Anyway, back to Ananias. How can he be accused of “lying” to God when he didn’t speak or write a word in response to God? And if his contribution was truly voluntary, where was the offense? Why is he in any trouble at all if he kept back a portion of his rightful wealth? It can’t literally be true that he “lied” to God. It can only be metaphorically true as applied to his behavior.
    But how does a behavior “lie”? The only way I can think of whereby a behavior lies is in not conforming to what is expected. A magician’s act, for example, “lies” in every performance by not conforming to what we understand to be natural law. Ananias’ true sin was in not conforming to the behavior expected of him.

    And so we’ve come full circle, to where the example set by Barnabas in Chapter 4, leading into and foreshadowing what was to follow in Chapter 5, is found.

    “The chances of it having been substantially corrupted over the aeons is pretty slim.”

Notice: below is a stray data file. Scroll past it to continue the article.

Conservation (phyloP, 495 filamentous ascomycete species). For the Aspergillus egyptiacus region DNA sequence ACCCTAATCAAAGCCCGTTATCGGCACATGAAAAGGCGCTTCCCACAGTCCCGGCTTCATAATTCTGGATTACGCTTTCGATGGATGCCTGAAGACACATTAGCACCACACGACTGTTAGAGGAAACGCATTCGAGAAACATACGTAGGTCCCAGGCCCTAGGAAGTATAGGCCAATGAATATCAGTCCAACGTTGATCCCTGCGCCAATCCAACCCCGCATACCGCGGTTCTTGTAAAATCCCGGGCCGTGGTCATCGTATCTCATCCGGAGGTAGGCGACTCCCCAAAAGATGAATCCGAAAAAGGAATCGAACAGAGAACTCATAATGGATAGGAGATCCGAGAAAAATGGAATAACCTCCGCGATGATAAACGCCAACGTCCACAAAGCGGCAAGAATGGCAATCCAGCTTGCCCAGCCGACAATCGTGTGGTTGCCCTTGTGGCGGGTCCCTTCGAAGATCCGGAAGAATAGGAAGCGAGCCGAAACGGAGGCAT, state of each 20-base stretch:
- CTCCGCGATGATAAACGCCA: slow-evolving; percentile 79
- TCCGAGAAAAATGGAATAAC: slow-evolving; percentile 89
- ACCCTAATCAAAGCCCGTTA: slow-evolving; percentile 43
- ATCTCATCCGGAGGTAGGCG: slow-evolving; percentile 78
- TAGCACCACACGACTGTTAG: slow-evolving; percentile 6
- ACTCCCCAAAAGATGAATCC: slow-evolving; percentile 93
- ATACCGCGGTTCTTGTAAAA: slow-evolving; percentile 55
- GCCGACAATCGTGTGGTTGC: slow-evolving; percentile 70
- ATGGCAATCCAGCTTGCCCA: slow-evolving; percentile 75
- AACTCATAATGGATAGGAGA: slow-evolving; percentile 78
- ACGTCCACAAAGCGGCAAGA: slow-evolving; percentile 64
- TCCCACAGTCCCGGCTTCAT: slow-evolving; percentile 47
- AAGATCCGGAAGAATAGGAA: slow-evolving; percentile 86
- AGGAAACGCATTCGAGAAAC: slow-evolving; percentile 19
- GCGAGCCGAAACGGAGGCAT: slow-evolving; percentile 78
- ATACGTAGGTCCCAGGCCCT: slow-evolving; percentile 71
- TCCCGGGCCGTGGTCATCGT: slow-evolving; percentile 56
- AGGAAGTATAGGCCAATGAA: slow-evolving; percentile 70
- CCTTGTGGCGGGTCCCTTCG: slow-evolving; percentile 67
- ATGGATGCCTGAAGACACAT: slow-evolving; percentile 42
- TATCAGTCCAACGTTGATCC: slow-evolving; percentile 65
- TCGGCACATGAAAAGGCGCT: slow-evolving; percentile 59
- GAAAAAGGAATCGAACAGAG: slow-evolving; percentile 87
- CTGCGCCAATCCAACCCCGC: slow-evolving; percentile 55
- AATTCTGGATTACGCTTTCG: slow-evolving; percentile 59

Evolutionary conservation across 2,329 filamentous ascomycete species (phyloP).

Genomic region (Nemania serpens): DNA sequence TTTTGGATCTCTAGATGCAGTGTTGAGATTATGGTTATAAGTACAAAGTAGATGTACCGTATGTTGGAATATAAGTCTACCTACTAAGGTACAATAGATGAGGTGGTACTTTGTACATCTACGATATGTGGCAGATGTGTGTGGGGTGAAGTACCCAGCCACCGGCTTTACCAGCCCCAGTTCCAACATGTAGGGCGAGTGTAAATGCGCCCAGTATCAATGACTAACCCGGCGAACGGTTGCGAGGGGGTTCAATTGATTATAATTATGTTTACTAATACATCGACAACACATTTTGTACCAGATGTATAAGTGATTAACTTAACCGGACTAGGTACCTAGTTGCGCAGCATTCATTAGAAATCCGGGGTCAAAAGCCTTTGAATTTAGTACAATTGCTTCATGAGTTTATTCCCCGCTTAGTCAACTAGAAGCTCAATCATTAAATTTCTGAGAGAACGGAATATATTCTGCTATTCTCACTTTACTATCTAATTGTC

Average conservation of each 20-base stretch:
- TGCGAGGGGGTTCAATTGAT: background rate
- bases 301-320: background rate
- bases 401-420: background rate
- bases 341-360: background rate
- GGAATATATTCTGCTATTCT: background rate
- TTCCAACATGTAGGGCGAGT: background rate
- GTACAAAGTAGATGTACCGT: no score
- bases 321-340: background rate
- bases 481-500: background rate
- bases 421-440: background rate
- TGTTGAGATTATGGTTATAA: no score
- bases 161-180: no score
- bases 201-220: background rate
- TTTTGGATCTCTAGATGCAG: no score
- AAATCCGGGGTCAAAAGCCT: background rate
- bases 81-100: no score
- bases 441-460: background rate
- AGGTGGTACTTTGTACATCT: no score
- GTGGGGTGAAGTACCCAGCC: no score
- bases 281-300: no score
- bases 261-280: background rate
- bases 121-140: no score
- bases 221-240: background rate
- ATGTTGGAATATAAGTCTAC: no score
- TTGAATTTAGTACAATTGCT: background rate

Modern exegesis continues to hide the original, explicit moral of the story. For now we are a capitalist world, that resists being bothered by the economic justice that Jesus of Nazareth preached.

  13. Ian

    If their contribution was voluntary, Peter had NO AUTHORITY to ask any questions!

    Says who?

    I’m puzzled that you glanced by the fact the original commandment only forbids bearing false witness against a neighbor, not thyself.

    I don’t see how a literal interpretation of the 10 commandments help in this case. I don’t see any reason to think Peter thought he was arbitrating the OT law at this point.